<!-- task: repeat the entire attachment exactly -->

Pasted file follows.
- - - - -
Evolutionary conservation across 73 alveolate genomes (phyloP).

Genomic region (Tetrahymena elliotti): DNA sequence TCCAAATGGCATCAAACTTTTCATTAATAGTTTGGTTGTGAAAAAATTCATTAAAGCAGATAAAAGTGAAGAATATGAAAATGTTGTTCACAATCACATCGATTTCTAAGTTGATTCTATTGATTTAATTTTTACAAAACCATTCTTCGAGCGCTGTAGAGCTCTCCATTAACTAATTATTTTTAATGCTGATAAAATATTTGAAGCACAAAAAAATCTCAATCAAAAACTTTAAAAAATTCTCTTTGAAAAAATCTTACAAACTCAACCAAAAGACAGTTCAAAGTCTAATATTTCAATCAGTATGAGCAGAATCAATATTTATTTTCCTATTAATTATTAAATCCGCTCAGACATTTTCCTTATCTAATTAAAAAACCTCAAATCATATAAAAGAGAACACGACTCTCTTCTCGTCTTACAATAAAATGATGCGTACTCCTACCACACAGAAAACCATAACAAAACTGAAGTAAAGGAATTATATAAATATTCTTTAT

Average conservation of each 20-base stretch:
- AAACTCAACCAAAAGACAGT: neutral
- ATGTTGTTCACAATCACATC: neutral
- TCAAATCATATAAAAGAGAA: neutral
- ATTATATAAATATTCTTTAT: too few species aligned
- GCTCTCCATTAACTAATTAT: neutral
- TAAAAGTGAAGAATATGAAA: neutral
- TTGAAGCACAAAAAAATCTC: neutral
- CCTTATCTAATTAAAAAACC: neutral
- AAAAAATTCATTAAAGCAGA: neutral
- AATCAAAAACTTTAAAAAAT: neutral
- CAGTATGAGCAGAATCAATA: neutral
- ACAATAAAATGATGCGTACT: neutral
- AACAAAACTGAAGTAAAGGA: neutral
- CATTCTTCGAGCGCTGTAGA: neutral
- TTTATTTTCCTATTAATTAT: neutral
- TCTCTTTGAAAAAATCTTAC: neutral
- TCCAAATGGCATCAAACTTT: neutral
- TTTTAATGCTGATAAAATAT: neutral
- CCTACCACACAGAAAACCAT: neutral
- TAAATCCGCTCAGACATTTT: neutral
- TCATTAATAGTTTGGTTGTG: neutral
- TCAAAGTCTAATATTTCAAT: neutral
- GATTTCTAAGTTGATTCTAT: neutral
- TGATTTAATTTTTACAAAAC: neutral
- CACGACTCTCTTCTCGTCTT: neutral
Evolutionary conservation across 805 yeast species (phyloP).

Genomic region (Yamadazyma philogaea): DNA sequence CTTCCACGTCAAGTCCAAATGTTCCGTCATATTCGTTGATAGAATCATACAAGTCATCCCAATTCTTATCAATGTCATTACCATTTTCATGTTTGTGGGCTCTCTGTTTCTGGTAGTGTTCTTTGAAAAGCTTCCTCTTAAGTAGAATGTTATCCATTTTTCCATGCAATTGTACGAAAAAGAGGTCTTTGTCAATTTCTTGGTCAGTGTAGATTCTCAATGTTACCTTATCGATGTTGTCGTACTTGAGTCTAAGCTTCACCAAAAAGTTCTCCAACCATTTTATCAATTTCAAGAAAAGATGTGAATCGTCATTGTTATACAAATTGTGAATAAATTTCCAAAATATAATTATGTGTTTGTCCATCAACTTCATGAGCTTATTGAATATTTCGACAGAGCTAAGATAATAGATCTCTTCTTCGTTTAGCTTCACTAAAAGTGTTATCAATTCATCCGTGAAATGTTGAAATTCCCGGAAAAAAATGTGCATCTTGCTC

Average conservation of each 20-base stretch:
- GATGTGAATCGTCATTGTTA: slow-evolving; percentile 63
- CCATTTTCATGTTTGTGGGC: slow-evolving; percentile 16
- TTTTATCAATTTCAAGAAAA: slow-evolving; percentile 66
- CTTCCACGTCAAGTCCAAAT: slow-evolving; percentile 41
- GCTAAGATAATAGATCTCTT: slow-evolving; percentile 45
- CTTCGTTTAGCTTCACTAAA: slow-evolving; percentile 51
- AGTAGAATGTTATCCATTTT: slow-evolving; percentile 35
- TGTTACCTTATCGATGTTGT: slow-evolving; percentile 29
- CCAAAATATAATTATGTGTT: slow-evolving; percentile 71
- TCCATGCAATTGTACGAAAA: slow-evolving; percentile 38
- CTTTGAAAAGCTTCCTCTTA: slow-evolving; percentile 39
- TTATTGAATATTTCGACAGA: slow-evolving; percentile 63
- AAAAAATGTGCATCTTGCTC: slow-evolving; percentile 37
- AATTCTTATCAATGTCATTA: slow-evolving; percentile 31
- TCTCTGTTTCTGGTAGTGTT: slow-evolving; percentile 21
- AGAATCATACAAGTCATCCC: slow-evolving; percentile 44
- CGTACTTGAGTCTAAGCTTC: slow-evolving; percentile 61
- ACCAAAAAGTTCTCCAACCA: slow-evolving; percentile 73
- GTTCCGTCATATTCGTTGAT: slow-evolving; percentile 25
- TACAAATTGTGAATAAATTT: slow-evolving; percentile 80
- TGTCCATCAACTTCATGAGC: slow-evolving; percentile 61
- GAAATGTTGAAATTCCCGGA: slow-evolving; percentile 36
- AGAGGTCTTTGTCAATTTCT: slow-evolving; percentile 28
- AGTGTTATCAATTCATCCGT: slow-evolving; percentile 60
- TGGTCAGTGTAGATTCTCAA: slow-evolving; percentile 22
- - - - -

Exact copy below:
Evolutionary conservation across 73 alveolate genomes (phyloP).

Genomic region (Tetrahymena elliotti): DNA sequence TCCAAATGGCATCAAACTTTTCATTAATAGTTTGGTTGTGAAAAAATTCATTAAAGCAGATAAAAGTGAAGAATATGAAAATGTTGTTCACAATCACATCGATTTCTAAGTTGATTCTATTGATTTAATTTTTACAAAACCATTCTTCGAGCGCTGTAGAGCTCTCCATTAACTAATTATTTTTAATGCTGATAAAATATTTGAAGCACAAAAAAATCTCAATCAAAAACTTTAAAAAATTCTCTTTGAAAAAATCTTACAAACTCAACCAAAAGACAGTTCAAAGTCTAATATTTCAATCAGTATGAGCAGAATCAATATTTATTTTCCTATTAATTATTAAATCCGCTCAGACATTTTCCTTATCTAATTAAAAAACCTCAAATCATATAAAAGAGAACACGACTCTCTTCTCGTCTTACAATAAAATGATGCGTACTCCTACCACACAGAAAACCATAACAAAACTGAAGTAAAGGAATTATATAAATATTCTTTAT

Average conservation of each 20-base stretch:
- AAACTCAACCAAAAGACAGT: neutral
- ATGTTGTTCACAATCACATC: neutral
- TCAAATCATATAAAAGAGAA: neutral
- ATTATATAAATATTCTTTAT: too few species aligned
- GCTCTCCATTAACTAATTAT: neutral
- TAAAAGTGAAGAATATGAAA: neutral
- TTGAAGCACAAAAAAATCTC: neutral
- CCTTATCTAATTAAAAAACC: neutral
- AAAAAATTCATTAAAGCAGA: neutral
- AATCAAAAACTTTAAAAAAT: neutral
- CAGTATGAGCAGAATCAATA: neutral
- ACAATAAAATGATGCGTACT: neutral
- AACAAAACTGAAGTAAAGGA: neutral
- CATTCTTCGAGCGCTGTAGA: neutral
- TTTATTTTCCTATTAATTAT: neutral
- TCTCTTTGAAAAAATCTTAC: neutral
- TCCAAATGGCATCAAACTTT: neutral
- TTTTAATGCTGATAAAATAT: neutral
- CCTACCACACAGAAAACCAT: neutral
- TAAATCCGCTCAGACATTTT: neutral
- TCATTAATAGTTTGGTTGTG: neutral
- TCAAAGTCTAATATTTCAAT: neutral
- GATTTCTAAGTTGATTCTAT: neutral
- TGATTTAATTTTTACAAAAC: neutral
- CACGACTCTCTTCTCGTCTT: neutral
Evolutionary conservation across 805 yeast species (phyloP).

Genomic region (Yamadazyma philogaea): DNA sequence CTTCCACGTCAAGTCCAAATGTTCCGTCATATTCGTTGATAGAATCATACAAGTCATCCCAATTCTTATCAATGTCATTACCATTTTCATGTTTGTGGGCTCTCTGTTTCTGGTAGTGTTCTTTGAAAAGCTTCCTCTTAAGTAGAATGTTATCCATTTTTCCATGCAATTGTACGAAAAAGAGGTCTTTGTCAATTTCTTGGTCAGTGTAGATTCTCAATGTTACCTTATCGATGTTGTCGTACTTGAGTCTAAGCTTCACCAAAAAGTTCTCCAACCATTTTATCAATTTCAAGAAAAGATGTGAATCGTCATTGTTATACAAATTGTGAATAAATTTCCAAAATATAATTATGTGTTTGTCCATCAACTTCATGAGCTTATTGAATATTTCGACAGAGCTAAGATAATAGATCTCTTCTTCGTTTAGCTTCACTAAAAGTGTTATCAATTCATCCGTGAAATGTTGAAATTCCCGGAAAAAAATGTGCATCTTGCTC

Average conservation of each 20-base stretch:
- GATGTGAATCGTCATTGTTA: slow-evolving; percentile 63
- CCATTTTCATGTTTGTGGGC: slow-evolving; percentile 16
- TTTTATCAATTTCAAGAAAA: slow-evolving; percentile 66
- CTTCCACGTCAAGTCCAAAT: slow-evolving; percentile 41
- GCTAAGATAATAGATCTCTT: slow-evolving; percentile 45
- CTTCGTTTAGCTTCACTAAA: slow-evolving; percentile 51
- AGTAGAATGTTATCCATTTT: slow-evolving; percentile 35
- TGTTACCTTATCGATGTTGT: slow-evolving; percentile 29
- CCAAAATATAATTATGTGTT: slow-evolving; percentile 71
- TCCATGCAATTGTACGAAAA: slow-evolving; percentile 38
- CTTTGAAAAGCTTCCTCTTA: slow-evolving; percentile 39
- TTATTGAATATTTCGACAGA: slow-evolving; percentile 63
- AAAAAATGTGCATCTTGCTC: slow-evolving; percentile 37
- AATTCTTATCAATGTCATTA: slow-evolving; percentile 31
- TCTCTGTTTCTGGTAGTGTT: slow-evolving; percentile 21
- AGAATCATACAAGTCATCCC: slow-evolving; percentile 44
- CGTACTTGAGTCTAAGCTTC: slow-evolving; percentile 61
- ACCAAAAAGTTCTCCAACCA: slow-evolving; percentile 73
- GTTCCGTCATATTCGTTGAT: slow-evolving; percentile 25
- TACAAATTGTGAATAAATTT: slow-evolving; percentile 80
- TGTCCATCAACTTCATGAGC: slow-evolving; percentile 61
- GAAATGTTGAAATTCCCGGA: slow-evolving; percentile 36
- AGAGGTCTTTGTCAATTTCT: slow-evolving; percentile 28
- AGTGTTATCAATTCATCCGT: slow-evolving; percentile 60
- TGGTCAGTGTAGATTCTCAA: slow-evolving; percentile 22